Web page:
The remains of December

Our planet rounds out its year –

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– but for the next two weeks I shall be in a different part of it (Portugal) and out of touch. So I thought I would give a round-up of events in the sky from now until year’s end. I hope your holiday season is merry and leads into a fine new year, and naturally I hope you have by now received your copy of Astronomical Calendar 2016 and are finding it useful.

First, the Coma Berenicid meteors.

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The picture is over-glorified, I’m afraid. You’ll be lucky if you see as many as three an hour in the after-midnight hours of December 16 and perhaps 17. Nothing to the great Geminids of December 13/14 (for which, unfortunately, most of us were clouded out). But I like them because they add a few wisps to Berenice’s hair.

The Moon is at First Quarter on December 18.

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It is near the crossing of ecliptic and equator, traditionally still called “the First Point of Aries” though now moved by precession into Pisces.

On December 19 the Sun enters Sagittarius.

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This date, which happens this year to be a Saturday, was in ancient Rome the Christmas-like festival of Saturnalia, when masters changed places with servants. (Italians still love festivals. I wonder.)

The winter solstice falls on December 22. at 4:48 by Universal Time. The Sun is three quarters of the way around the sky from the March equinox – from the First Point of Aries – and so at this moment, by the older system that did not take account of the movement of the equinox by precession, the Sun, though still among the stars of Sagittarius, is said to enter the sign Capricorn.

Whatever the geometry, the land feels it. Many a north-side garden, many a wood or lane on the southern face of a valley, takes to wondering whether there ever was a Sun.

On December 23 there descend upon us the Ursids –

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– like icicles, we might think, since they come at midwinter and from the constellation of the polar Bear. But like all meteors they shine because they super-heat in our atmosphere; not icicles but firecrackers or candles on a Christmas tree.

Christmas Day in the morning:

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Comet Catalina, as we now know, may not be much of a Christmas comet, but there is always hope.

The Moon has been dodging other skymarks rather widely – Castor and Pollux, the Beehive cluster, less widely Regulus – but at the end of the year it slides past Jupiter at less than two degrees. The conjunction happens at 19 Universal Time (7 PM in Britain, 2 PM in eastern America), so it favors another part of the Earth; but the Moon-Jupiter exchange of positions will be a striking sight. At the midnight that begins the last day of 2015, the Moon is bearing down on this second-brightest of planets; it has shot past it, by the midnight that begins 2016.

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5 thoughts on “The remains of December”

  1. Aye! Glad to hear of sighting of Catalina Comet. I was pleased to receive a parcel of 2016 Cal’s on my birthday when I was told I probably wouldn’t receive them til the new year. Thank, powers that be! It’s been cloudy here, only saw the full Xmas moon through thick overcast, but will be lookin for this new comet.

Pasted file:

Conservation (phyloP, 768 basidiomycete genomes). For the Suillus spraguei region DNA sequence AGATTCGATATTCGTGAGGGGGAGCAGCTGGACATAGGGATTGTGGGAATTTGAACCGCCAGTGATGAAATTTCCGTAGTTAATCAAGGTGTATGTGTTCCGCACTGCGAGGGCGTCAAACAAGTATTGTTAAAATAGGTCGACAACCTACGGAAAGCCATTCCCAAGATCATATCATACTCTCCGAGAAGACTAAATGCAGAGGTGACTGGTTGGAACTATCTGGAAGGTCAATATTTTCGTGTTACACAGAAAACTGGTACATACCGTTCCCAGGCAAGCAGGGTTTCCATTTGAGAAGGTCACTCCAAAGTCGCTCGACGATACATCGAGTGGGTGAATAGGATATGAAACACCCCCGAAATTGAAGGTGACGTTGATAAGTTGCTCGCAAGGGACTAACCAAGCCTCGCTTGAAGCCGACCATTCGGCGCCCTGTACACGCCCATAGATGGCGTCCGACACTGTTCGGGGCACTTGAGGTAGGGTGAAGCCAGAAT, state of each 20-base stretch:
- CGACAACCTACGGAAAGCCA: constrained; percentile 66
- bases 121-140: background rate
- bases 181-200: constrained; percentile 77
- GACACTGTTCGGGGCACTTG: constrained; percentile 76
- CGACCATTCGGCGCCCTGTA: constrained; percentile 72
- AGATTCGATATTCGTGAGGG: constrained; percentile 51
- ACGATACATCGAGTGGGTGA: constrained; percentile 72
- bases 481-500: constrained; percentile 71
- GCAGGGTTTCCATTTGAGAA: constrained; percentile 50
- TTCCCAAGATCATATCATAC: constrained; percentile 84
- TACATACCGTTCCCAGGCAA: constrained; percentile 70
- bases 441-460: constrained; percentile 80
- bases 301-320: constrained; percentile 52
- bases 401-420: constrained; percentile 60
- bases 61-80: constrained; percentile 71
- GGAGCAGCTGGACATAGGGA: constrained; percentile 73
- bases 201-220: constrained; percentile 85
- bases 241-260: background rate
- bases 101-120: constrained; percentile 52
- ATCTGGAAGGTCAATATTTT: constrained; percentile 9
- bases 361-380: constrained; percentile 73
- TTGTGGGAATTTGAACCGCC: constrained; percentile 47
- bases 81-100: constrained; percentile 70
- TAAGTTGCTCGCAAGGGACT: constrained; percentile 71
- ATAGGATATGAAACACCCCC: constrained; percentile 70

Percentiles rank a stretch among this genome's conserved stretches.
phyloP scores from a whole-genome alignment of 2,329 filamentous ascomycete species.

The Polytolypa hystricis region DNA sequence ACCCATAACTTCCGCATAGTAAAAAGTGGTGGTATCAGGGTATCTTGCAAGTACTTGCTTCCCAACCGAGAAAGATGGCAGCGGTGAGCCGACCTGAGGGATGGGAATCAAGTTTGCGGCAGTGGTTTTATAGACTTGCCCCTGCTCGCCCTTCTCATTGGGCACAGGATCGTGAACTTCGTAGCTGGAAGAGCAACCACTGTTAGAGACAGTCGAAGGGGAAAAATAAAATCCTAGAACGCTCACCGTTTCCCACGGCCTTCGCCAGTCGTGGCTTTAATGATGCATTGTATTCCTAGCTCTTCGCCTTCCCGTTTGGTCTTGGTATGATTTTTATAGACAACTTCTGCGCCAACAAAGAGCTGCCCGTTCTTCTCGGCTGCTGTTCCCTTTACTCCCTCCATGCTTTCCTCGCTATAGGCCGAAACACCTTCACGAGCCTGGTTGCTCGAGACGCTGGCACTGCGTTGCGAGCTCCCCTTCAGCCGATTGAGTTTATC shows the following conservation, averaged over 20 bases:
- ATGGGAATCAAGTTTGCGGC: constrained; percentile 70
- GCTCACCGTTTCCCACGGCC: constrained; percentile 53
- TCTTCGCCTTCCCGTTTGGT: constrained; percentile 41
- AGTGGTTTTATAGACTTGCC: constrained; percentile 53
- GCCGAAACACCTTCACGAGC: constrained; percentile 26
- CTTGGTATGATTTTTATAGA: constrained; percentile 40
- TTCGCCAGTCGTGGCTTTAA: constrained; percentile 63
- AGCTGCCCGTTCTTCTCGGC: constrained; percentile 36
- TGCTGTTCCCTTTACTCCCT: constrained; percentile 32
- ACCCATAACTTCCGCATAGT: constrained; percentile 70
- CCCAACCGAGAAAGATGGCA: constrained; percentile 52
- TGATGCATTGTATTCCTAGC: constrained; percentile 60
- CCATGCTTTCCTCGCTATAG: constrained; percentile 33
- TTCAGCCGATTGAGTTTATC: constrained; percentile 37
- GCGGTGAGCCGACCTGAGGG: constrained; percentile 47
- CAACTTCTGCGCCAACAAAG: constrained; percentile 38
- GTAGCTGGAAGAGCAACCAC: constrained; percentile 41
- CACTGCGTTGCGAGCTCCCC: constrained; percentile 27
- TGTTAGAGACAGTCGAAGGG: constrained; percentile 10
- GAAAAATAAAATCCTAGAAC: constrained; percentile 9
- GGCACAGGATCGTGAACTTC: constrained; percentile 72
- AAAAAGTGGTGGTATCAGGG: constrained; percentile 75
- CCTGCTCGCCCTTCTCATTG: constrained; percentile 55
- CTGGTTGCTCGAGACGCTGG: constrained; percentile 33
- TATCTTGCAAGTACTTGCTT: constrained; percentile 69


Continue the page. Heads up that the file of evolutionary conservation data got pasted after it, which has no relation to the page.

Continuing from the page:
2. Guy, thank you very much for the year-ending round-up of events ~ unfortunately, I too missed the Geminids, but I did manage to get a nice view of Comet Catalina this morning. It has been so warm here in central Virginia recently that I was able to go out onto my deck at 5:30 a.m. in my underwear and comfortably view the comet LOL. Good thing neither of my neighbors are early risers. And of course I am eagerly awaiting the arrival of AC 16.

  3. What a wonderful round-up. Have a good trip to Portugal, and happy holidays, boas festas.
    I received my 2016 Astronomical Calendar at my workplace — it’s more convenient for me to receive parcels there than in my small post office box or left on the front porch of my home where they may be stolen. But I left it on the train on my way home, so I had to order another, which I’m now awaiting. I hope somebody makes good use of the first one.
    We had clear weather in San Francisco last night and this morning. I saw a few dramatic Geminids before I went to bed and when I got up before dawn. And I caught my second glimpse of Comet Catalina through binoculars this morning, looking like an out of focus sixth magnitude star in eastern Virgo. It may not look like much, but I love thinking that it was out in the Oort cloud for four and a half billion years until something perturbed its orbit millions (?) of years ago to send it falling toward the Sun, and that now it’s on it’s way out of the solar system forever.

    1. I’m sorry that it’s taken me two weeks to return home and “approve” Anthony’s comment for others to see, especially since it could have given them his excellent idea of leaving their copies of Astronomical Calendar 2016 on trains – a public service!

      1. Ha. My replacement copy is scheduled to be delivered today. I will try not to be so generous a second time!
        Comet Catalina has been a joy to watch. We’ve had plenty of clear mornings between the rain storms. The comet has been an easy find in binoculars, moving steadily northward from eastern Virgo into southern Bootes, and growing slightly brighter and larger. If the new year morning weather is clear, I’ll take the binoculars and tripod up to the top of the hill to share a view of the comet and Arcturus with the other early risers.

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